The NGO regulation bill shall be the beginning of the end of public criticism, discourse and protests against human rights infringements. Not to mention the corruption that the government agency tasked with this unethical regulation of NGOs will begin to perpetuate by blackmailing NGOs for portions of their funding and other legitimate earnings.
As a country, we are finally losing our sense of outrage against injustices. Our collective conscience has stopped reacting to the negative treatment of our fellow countrymen who suffer from many debilitating human rights infringements. We no longer protest and fight until justice is served and the infringement of rights are remedied via compensation or other specific performances ordered by a competent and independent judiciary.
From the school administrators and university senates who rusticate students simply for being human rights advocates, to the policeman who terrorises innocent civilians, to the politicians who corrupt our human rights defenders with bribes in exchange for inertia, we are all responsible for the decadent and undemocratic practices in our civil societies. Not to include the uncoordinated activities of social media activists and other groups who cannot make themselves available for the public demonstrations, physical meetings and other old school mechanisms that gave us the various waves of feminism, progressive sexuality rights, the abolition of slavery, the end of South African apartheid, the success of the Aba Women’s protest and other past victories against social and political injustice.
On this day for the celebration of human rights, Nigerian defenders have little to celebrate. Our efforts are no longer worthy of emulation. And our oppressors are happy with the status quo. Except we learn to meet in groups, to agree as a team, combine ideas and strategies to fight against every form of violations and infringements on human rights.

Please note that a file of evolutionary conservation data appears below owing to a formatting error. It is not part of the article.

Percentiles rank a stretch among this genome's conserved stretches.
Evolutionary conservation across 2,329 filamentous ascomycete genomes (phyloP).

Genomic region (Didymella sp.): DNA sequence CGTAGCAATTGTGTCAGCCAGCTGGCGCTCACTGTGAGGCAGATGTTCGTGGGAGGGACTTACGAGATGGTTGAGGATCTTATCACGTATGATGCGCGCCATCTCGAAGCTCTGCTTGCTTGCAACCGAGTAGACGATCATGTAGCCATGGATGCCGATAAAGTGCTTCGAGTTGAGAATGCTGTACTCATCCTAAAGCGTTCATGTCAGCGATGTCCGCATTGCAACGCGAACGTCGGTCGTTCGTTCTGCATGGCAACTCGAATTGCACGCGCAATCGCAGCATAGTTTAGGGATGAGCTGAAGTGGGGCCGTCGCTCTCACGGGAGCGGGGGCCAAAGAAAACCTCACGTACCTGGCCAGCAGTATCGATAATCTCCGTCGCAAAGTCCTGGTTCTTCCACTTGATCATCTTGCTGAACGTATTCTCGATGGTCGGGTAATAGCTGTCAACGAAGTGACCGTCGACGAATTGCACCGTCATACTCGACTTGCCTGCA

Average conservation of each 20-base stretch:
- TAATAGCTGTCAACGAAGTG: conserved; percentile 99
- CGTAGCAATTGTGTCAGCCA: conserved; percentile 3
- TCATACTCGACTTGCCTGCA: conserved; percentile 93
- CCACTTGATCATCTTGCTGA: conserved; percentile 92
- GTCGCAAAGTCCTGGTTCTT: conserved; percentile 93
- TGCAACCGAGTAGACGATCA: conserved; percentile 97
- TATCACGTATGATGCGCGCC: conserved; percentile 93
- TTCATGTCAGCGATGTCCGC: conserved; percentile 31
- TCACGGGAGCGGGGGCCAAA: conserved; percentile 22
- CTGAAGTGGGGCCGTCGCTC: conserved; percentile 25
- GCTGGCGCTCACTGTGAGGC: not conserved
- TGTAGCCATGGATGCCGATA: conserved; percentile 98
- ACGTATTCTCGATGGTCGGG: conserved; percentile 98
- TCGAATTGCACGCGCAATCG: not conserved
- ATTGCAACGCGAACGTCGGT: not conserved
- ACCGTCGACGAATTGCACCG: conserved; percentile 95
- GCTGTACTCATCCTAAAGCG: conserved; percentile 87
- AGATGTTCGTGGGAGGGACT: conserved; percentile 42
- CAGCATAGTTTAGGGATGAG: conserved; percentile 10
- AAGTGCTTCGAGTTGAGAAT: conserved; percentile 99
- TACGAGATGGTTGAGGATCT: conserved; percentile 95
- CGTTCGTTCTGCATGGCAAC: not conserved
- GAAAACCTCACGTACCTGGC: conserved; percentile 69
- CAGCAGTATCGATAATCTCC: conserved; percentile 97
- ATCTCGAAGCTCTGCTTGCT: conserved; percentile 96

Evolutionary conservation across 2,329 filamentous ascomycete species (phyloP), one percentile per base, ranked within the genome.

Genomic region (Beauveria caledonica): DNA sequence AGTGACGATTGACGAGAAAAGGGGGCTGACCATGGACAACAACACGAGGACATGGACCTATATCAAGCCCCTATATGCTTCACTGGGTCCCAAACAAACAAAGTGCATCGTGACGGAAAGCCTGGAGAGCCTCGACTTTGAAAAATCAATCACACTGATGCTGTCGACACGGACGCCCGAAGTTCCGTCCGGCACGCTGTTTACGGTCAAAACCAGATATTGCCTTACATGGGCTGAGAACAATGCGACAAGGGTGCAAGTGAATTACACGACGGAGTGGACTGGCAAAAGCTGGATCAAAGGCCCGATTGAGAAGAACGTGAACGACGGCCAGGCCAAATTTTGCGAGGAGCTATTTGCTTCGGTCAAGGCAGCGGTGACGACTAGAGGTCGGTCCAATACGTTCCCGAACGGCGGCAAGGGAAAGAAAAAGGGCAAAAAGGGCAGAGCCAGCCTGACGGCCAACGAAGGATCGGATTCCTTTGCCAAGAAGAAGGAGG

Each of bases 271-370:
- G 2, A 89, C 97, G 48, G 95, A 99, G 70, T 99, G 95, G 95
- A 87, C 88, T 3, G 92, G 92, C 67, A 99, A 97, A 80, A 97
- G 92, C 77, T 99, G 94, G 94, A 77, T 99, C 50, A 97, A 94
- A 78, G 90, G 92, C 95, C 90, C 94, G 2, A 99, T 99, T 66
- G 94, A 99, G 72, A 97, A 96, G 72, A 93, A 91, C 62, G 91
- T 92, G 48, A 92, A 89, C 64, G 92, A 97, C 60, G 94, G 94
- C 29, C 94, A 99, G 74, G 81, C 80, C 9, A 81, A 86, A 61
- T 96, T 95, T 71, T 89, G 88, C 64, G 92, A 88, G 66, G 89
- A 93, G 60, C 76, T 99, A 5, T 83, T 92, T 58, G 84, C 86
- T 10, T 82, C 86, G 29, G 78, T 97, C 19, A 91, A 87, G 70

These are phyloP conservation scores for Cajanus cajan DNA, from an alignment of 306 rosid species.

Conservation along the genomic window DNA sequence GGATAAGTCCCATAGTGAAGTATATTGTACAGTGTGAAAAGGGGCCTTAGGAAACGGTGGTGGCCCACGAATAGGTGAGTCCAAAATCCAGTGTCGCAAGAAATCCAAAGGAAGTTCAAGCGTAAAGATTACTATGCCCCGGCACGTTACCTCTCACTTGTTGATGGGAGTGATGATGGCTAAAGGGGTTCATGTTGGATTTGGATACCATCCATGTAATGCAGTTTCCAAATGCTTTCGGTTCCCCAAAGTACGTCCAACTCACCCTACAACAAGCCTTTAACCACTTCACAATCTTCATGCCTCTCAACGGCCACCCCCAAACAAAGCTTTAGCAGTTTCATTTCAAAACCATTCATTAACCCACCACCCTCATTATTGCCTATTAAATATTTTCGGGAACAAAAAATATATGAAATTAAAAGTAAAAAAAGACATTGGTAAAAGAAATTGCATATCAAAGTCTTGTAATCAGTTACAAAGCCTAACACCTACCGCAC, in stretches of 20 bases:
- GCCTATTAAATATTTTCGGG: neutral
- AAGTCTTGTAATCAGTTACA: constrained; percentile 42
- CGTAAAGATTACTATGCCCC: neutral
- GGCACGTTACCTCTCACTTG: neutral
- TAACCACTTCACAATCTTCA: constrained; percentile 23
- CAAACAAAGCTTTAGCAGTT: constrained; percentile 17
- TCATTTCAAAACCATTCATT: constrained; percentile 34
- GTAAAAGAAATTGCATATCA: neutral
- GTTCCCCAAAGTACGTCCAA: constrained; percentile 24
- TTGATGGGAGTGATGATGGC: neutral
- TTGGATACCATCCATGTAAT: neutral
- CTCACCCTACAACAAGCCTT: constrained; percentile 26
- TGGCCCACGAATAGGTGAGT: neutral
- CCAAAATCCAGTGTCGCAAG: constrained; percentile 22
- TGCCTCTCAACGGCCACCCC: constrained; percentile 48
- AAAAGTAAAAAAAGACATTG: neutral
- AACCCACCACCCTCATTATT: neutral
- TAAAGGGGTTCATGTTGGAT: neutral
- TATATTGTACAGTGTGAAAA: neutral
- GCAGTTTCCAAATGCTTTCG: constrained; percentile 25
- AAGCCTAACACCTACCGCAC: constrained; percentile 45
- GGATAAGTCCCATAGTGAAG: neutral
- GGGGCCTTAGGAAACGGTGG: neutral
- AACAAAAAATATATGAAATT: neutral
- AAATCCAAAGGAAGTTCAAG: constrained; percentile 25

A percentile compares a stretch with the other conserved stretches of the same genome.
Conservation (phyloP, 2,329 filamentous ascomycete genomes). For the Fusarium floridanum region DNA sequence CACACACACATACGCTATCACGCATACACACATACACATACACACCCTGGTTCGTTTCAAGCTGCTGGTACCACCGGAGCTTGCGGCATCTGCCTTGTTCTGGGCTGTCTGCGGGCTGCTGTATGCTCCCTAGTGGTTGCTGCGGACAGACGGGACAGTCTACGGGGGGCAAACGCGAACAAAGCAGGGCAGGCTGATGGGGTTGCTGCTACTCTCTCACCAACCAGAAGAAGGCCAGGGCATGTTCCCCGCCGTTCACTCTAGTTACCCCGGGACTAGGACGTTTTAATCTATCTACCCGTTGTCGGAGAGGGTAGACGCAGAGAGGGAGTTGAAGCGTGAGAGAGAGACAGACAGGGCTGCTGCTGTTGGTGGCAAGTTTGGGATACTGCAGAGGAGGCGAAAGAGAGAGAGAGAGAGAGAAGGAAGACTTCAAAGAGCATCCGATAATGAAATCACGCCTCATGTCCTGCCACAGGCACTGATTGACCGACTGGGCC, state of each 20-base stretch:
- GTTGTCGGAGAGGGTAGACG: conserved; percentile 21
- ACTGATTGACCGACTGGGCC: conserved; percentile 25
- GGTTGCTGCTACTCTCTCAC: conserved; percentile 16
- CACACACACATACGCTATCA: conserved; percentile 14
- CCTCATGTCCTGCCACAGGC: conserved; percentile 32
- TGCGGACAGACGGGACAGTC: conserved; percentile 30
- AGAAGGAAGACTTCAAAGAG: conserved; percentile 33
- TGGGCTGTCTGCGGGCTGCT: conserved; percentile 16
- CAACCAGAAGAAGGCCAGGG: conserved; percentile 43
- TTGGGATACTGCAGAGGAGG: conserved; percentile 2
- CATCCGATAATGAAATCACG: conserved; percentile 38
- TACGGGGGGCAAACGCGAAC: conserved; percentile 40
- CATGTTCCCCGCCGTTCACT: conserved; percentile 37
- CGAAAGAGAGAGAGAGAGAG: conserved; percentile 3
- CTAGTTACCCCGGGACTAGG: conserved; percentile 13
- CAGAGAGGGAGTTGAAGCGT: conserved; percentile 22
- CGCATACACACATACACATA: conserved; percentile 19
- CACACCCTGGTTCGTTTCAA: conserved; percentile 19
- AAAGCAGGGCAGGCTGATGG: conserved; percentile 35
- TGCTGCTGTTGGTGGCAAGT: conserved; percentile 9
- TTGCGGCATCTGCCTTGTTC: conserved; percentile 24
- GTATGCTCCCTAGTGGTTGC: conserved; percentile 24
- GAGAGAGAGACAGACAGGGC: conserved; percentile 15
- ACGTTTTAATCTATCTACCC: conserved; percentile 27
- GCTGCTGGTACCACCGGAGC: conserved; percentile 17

Let us move beyond social media activism and begin the legwork and physical activities that have proven to be more effective in the past and which I believe will be more productive in these dangerous times. The regulation of NGOs bill must never become law in Nigeria, irrespective of the exaggerated excuses and self-serving reasons provided by the promoters, in and out of government. We must leave the regulation of NGOs to their donors, supporters, volunteers and Board of Directors as already provided under the Companies and Allied Matters Act. We must ensure that our efforts as human rights defenders are properly coordinated. We must continue to draw inspiration from our predecessors from other climes and generations, such as Dr Martin Luther King Jnr and his avalanche of freedom fighters who peacefully combated and physically demonstrated against the societal crimes and injustices of their era.
We must also continue to celebrate our human rights defenders, both dead and alive, who ensure that our governments are held accountable and made to uphold the rights and dignity of every person. It’s the responsibility of NGOs to checkmate governments, to call out bad policies and galvanise the public against draconian regimes. It’s immoral and irresponsible for governments to seek to regulate the organisations that exist for the purpose of ensuring that they [the government] do not abuse power and infringe on the rights and liberties of their citizens and residents, irrespective of tribe, language, class, race, gender, religion, sexuality and other forms of diversity.